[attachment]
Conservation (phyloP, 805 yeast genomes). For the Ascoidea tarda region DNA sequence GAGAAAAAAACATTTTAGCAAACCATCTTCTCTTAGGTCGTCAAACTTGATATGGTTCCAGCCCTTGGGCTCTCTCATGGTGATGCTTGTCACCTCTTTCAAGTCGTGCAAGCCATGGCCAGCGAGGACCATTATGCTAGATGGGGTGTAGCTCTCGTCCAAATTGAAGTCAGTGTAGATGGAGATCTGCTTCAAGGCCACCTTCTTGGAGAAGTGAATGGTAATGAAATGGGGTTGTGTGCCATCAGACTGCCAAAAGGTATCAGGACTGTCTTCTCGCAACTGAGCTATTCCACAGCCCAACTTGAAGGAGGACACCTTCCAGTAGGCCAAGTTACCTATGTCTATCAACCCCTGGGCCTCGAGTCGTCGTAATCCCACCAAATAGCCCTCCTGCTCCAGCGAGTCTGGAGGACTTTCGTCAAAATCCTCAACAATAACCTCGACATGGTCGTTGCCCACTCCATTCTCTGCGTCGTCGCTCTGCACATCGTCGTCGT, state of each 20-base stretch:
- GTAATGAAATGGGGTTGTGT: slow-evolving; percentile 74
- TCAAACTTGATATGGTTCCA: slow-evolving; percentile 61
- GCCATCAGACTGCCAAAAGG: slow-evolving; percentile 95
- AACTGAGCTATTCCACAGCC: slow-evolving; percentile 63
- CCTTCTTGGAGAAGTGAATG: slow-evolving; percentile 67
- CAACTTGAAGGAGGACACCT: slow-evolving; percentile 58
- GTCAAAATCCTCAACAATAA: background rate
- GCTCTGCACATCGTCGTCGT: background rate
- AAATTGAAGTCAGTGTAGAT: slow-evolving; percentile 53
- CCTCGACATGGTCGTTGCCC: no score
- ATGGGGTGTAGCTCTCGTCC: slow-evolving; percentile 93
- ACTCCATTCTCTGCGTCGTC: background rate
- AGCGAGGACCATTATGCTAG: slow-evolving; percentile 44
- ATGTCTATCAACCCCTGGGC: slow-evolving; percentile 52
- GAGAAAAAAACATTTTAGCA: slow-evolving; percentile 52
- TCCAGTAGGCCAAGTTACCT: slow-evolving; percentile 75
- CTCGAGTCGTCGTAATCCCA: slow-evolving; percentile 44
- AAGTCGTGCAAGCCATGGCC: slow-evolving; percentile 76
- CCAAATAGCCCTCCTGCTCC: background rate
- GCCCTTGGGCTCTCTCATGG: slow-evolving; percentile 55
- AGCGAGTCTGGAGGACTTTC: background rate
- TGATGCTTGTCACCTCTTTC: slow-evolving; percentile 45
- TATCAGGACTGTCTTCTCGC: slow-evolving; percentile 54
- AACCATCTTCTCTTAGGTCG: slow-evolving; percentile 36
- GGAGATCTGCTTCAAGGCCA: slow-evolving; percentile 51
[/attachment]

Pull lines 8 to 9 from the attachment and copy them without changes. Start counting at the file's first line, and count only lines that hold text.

- GTCAAAATCCTCAACAATAA: background rate
- GCTCTGCACATCGTCGTCGT: background rate